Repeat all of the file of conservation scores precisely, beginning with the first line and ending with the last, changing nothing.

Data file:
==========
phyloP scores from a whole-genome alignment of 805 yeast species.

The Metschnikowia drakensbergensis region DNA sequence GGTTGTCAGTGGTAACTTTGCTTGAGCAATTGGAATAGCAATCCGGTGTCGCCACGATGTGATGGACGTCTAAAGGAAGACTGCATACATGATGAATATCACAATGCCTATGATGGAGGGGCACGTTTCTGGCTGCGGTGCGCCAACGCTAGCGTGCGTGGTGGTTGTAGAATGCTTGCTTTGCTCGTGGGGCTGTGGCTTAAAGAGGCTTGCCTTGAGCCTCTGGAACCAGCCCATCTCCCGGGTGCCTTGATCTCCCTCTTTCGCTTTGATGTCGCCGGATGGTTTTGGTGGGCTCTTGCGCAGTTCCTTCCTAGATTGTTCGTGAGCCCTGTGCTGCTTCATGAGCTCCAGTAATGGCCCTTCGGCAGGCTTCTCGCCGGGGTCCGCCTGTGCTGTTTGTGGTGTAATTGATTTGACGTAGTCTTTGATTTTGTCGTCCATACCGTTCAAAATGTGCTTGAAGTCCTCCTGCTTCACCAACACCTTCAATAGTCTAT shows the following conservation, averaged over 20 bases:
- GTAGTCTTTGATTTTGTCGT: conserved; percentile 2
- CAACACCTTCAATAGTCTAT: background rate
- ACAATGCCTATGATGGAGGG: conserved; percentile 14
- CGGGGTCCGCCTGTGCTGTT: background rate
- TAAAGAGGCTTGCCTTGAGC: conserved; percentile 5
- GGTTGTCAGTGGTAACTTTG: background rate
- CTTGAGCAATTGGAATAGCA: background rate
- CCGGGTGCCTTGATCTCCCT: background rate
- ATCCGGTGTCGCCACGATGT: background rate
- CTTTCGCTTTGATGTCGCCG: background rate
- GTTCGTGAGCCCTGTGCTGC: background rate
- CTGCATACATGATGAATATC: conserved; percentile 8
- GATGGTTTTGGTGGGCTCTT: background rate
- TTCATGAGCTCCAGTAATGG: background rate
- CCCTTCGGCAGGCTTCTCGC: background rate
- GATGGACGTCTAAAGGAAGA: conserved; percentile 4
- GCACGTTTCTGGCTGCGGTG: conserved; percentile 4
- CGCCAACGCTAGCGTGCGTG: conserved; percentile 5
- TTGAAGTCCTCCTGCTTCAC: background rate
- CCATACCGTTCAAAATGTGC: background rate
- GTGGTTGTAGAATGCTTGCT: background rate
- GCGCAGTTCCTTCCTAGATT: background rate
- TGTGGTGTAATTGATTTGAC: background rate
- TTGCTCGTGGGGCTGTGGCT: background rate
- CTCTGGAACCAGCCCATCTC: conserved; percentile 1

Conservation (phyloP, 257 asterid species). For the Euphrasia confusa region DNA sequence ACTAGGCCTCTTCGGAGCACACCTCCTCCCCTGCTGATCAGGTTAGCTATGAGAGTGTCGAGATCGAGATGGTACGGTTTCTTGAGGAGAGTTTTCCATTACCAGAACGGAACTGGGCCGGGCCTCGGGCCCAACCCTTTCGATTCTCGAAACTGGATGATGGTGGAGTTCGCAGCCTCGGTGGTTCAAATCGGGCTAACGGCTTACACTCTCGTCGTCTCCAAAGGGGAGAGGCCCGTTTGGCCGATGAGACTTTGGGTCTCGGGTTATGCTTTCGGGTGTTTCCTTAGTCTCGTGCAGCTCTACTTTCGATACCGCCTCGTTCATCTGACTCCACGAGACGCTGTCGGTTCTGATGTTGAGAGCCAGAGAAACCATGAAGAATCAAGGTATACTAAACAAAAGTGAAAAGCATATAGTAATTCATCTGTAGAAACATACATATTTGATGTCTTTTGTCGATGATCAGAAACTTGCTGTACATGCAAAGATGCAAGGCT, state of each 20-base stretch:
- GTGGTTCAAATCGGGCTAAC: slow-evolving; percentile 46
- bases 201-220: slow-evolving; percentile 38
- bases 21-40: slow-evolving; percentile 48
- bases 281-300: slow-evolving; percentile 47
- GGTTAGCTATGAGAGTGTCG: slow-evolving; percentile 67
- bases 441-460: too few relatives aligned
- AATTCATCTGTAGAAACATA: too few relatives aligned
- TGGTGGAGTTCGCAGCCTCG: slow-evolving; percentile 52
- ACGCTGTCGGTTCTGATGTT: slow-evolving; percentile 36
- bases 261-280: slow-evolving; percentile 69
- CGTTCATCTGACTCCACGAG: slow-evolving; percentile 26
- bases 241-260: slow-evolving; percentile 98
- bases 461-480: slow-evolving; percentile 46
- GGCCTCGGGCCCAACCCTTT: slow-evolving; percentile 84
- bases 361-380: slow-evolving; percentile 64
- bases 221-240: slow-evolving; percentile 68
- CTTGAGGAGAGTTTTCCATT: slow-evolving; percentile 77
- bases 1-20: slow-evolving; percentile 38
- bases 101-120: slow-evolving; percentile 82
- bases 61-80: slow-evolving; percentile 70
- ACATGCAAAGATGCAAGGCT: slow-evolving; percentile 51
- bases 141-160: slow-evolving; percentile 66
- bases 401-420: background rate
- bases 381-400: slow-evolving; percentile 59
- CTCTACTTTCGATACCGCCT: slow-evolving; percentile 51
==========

phyloP scores from a whole-genome alignment of 805 yeast species.

The Metschnikowia drakensbergensis region DNA sequence GGTTGTCAGTGGTAACTTTGCTTGAGCAATTGGAATAGCAATCCGGTGTCGCCACGATGTGATGGACGTCTAAAGGAAGACTGCATACATGATGAATATCACAATGCCTATGATGGAGGGGCACGTTTCTGGCTGCGGTGCGCCAACGCTAGCGTGCGTGGTGGTTGTAGAATGCTTGCTTTGCTCGTGGGGCTGTGGCTTAAAGAGGCTTGCCTTGAGCCTCTGGAACCAGCCCATCTCCCGGGTGCCTTGATCTCCCTCTTTCGCTTTGATGTCGCCGGATGGTTTTGGTGGGCTCTTGCGCAGTTCCTTCCTAGATTGTTCGTGAGCCCTGTGCTGCTTCATGAGCTCCAGTAATGGCCCTTCGGCAGGCTTCTCGCCGGGGTCCGCCTGTGCTGTTTGTGGTGTAATTGATTTGACGTAGTCTTTGATTTTGTCGTCCATACCGTTCAAAATGTGCTTGAAGTCCTCCTGCTTCACCAACACCTTCAATAGTCTAT shows the following conservation, averaged over 20 bases:
- GTAGTCTTTGATTTTGTCGT: conserved; percentile 2
- CAACACCTTCAATAGTCTAT: background rate
- ACAATGCCTATGATGGAGGG: conserved; percentile 14
- CGGGGTCCGCCTGTGCTGTT: background rate
- TAAAGAGGCTTGCCTTGAGC: conserved; percentile 5
- GGTTGTCAGTGGTAACTTTG: background rate
- CTTGAGCAATTGGAATAGCA: background rate
- CCGGGTGCCTTGATCTCCCT: background rate
- ATCCGGTGTCGCCACGATGT: background rate
- CTTTCGCTTTGATGTCGCCG: background rate
- GTTCGTGAGCCCTGTGCTGC: background rate
- CTGCATACATGATGAATATC: conserved; percentile 8
- GATGGTTTTGGTGGGCTCTT: background rate
- TTCATGAGCTCCAGTAATGG: background rate
- CCCTTCGGCAGGCTTCTCGC: background rate
- GATGGACGTCTAAAGGAAGA: conserved; percentile 4
- GCACGTTTCTGGCTGCGGTG: conserved; percentile 4
- CGCCAACGCTAGCGTGCGTG: conserved; percentile 5
- TTGAAGTCCTCCTGCTTCAC: background rate
- CCATACCGTTCAAAATGTGC: background rate
- GTGGTTGTAGAATGCTTGCT: background rate
- GCGCAGTTCCTTCCTAGATT: background rate
- TGTGGTGTAATTGATTTGAC: background rate
- TTGCTCGTGGGGCTGTGGCT: background rate
- CTCTGGAACCAGCCCATCTC: conserved; percentile 1

Conservation (phyloP, 257 asterid species). For the Euphrasia confusa region DNA sequence ACTAGGCCTCTTCGGAGCACACCTCCTCCCCTGCTGATCAGGTTAGCTATGAGAGTGTCGAGATCGAGATGGTACGGTTTCTTGAGGAGAGTTTTCCATTACCAGAACGGAACTGGGCCGGGCCTCGGGCCCAACCCTTTCGATTCTCGAAACTGGATGATGGTGGAGTTCGCAGCCTCGGTGGTTCAAATCGGGCTAACGGCTTACACTCTCGTCGTCTCCAAAGGGGAGAGGCCCGTTTGGCCGATGAGACTTTGGGTCTCGGGTTATGCTTTCGGGTGTTTCCTTAGTCTCGTGCAGCTCTACTTTCGATACCGCCTCGTTCATCTGACTCCACGAGACGCTGTCGGTTCTGATGTTGAGAGCCAGAGAAACCATGAAGAATCAAGGTATACTAAACAAAAGTGAAAAGCATATAGTAATTCATCTGTAGAAACATACATATTTGATGTCTTTTGTCGATGATCAGAAACTTGCTGTACATGCAAAGATGCAAGGCT, state of each 20-base stretch:
- GTGGTTCAAATCGGGCTAAC: slow-evolving; percentile 46
- bases 201-220: slow-evolving; percentile 38
- bases 21-40: slow-evolving; percentile 48
- bases 281-300: slow-evolving; percentile 47
- GGTTAGCTATGAGAGTGTCG: slow-evolving; percentile 67
- bases 441-460: too few relatives aligned
- AATTCATCTGTAGAAACATA: too few relatives aligned
- TGGTGGAGTTCGCAGCCTCG: slow-evolving; percentile 52
- ACGCTGTCGGTTCTGATGTT: slow-evolving; percentile 36
- bases 261-280: slow-evolving; percentile 69
- CGTTCATCTGACTCCACGAG: slow-evolving; percentile 26
- bases 241-260: slow-evolving; percentile 98
- bases 461-480: slow-evolving; percentile 46
- GGCCTCGGGCCCAACCCTTT: slow-evolving; percentile 84
- bases 361-380: slow-evolving; percentile 64
- bases 221-240: slow-evolving; percentile 68
- CTTGAGGAGAGTTTTCCATT: slow-evolving; percentile 77
- bases 1-20: slow-evolving; percentile 38
- bases 101-120: slow-evolving; percentile 82
- bases 61-80: slow-evolving; percentile 70
- ACATGCAAAGATGCAAGGCT: slow-evolving; percentile 51
- bases 141-160: slow-evolving; percentile 66
- bases 401-420: background rate
- bases 381-400: slow-evolving; percentile 59
- CTCTACTTTCGATACCGCCT: slow-evolving; percentile 51